Home a rocky road

a rocky road

by Shawni
Lucy has had a rocky beginning to 6th grade.

I have been in pretty good contact with her teachers, and there have been some random outbursts here and there that I was aware of.  It was tough for her to realize that she has her own aide to help her (as recommended by her teacher last year…she just wants to ask her neighbors when she can’t see something and needs clarification and it was taking too much time out of class instruction and other students learning, so she figured it would be good to introduce a helper this year).

The trouble is that Lucy does not want to be different.  She wants to be just like all the other kids. She doesn’t want a different computer.  She doesn’t want larger print worksheets.  She doesn’t want anyone following her around or helping her with her desk lamp.  She just wants to be normal.

And I don’t blame her one bit.  We had a really rough week where she was just a ball of emotion.  One day, after an emotional conversation for both of us, she finally told me she’d rather write what was going on in her heart rather than telling me.  So she did:

Oh how my heart ached at that note.  And still does.  And probably always will.  This is not an easy road for her.  And as a parent you just want, with all your might, to take these things away.  It’s heartbreaking that you can’t.

A couple weeks ago I got a couple messages from Lucy’s Braille teacher trying to call a “team meeting” together with all of her teachers.  At first I thought it was just a regular IEP meeting, but I got a text that was kind of like an SOS, we needed an emergency meeting, the sooner the better.  Apparently Lucy has been more and more on edge about getting pulled out of class, more feisty, won’t take help from the paraprofessionals who are there to help, won’t use her whiz-bang special technology to help her see things on the board and to make sense of the letters and numbers that are getting more and more difficult to see.  This results in slower work and continually asking her neighbors (peers sitting next to her) to repeat things and explain things, which in turn slows them and the whole class down.  The sweet Braille teacher let me know quite firmly that if Lucy could not use what they’re trying to give her they may have to move her our of the regular classroom.  Nothing like reading that text in the middle of the jumble of life to make everything around me turn black and sorrowful.  Lucy would be mortified about that.  She wants so much to be just like all her friends.  Explaining our predicament made Lucy wail as I tried to talk her through the problems as she was taking her bath early that morning.  I explained there were solutions, we would find them, but she had to be in charge of figuring out how to be a little more compliant.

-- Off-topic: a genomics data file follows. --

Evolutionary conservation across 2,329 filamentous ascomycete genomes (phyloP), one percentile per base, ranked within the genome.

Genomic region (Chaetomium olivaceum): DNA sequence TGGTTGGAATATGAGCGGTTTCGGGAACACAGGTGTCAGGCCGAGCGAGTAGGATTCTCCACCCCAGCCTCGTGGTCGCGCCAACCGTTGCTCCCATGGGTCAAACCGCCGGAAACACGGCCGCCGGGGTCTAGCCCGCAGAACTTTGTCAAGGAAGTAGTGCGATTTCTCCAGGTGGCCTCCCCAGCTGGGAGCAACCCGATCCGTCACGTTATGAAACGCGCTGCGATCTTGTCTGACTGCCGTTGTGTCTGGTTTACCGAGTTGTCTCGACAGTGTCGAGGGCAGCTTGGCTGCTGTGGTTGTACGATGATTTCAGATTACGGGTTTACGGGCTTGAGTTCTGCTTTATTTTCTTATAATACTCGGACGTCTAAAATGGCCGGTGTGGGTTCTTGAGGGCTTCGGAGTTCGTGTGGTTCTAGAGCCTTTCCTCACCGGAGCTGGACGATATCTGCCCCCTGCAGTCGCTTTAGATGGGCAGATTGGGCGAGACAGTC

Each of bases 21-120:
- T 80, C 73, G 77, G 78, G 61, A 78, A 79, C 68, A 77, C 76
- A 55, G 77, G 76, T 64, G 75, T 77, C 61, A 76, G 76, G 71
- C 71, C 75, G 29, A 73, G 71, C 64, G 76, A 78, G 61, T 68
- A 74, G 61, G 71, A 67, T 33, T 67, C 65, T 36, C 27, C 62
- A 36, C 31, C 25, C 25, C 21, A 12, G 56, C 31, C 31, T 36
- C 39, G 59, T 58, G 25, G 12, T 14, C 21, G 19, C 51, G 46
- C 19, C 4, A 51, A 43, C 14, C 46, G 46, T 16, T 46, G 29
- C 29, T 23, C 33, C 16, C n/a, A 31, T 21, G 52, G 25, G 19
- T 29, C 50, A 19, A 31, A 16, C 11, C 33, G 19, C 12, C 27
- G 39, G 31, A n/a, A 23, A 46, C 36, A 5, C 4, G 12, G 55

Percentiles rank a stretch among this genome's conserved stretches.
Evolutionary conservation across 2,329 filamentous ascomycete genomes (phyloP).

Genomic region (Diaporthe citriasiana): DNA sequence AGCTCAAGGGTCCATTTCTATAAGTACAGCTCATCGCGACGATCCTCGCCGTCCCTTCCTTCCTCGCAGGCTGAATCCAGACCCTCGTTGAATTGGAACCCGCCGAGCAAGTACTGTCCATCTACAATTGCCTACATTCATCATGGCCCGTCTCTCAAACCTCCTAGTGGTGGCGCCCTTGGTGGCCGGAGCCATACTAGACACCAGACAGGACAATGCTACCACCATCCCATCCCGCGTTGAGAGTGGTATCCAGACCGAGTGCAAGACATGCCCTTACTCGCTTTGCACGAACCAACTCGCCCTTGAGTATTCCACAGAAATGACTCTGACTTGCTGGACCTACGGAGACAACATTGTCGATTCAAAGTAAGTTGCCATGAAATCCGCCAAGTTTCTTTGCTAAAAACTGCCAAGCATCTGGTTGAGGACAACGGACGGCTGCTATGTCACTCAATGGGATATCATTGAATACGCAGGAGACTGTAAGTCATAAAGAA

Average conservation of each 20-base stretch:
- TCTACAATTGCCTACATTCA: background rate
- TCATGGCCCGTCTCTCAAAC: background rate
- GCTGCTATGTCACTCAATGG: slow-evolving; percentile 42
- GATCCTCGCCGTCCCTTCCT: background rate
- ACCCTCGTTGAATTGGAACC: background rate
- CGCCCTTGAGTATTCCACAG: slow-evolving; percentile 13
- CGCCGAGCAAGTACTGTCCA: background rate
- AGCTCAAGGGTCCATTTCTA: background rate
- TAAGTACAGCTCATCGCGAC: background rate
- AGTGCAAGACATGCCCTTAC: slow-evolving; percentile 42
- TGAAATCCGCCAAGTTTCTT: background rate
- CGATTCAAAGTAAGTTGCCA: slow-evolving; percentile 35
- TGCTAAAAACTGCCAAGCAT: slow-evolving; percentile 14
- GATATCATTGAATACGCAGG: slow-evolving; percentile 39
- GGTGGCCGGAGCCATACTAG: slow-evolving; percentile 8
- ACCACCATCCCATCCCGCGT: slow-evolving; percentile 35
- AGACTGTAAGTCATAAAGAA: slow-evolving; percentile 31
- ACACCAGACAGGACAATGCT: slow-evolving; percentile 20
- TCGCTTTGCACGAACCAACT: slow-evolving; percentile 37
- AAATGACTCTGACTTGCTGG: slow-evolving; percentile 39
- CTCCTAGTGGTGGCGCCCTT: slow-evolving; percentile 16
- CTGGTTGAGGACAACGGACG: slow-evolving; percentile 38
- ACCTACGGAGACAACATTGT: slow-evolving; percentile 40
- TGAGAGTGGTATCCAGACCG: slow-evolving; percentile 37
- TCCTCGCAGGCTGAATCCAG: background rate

I went and met with the teachers for ten minutes alone at first, then Dave and Lucy joined in.  Lucy was so polite and smiling despite the gravity of the situation and I was so proud of her.  We sat at that table surrounded with so many people who are trying to help her, so many people who are rooting for her, who were so kind at explaining the situation and making it not seem like it was a “ganging up” thing, and I was just so thankful.
Praying my guts out that the seriousness of that heavy meeting will translate somehow to help that girl change her mind and accept all the cool things she’s being offered to help her.

Lucy, after our “meeting” with all her teachers a week or so ago, is letting her iron will soften a little bit with using the cool things available to her at school.  She has started bringing home her computer and finished listening to the book we were reading together on it.  It really is pretty cool, I hope she’ll continue to utilize all the great functions it has.

This is tricky business for an emergent teenager.  And for her teachers.  And for her mother.  But mostly for her.  And although my heart aches for her, I know she’s becoming stronger in the most beautiful ways as she wades through the tough stuff.  

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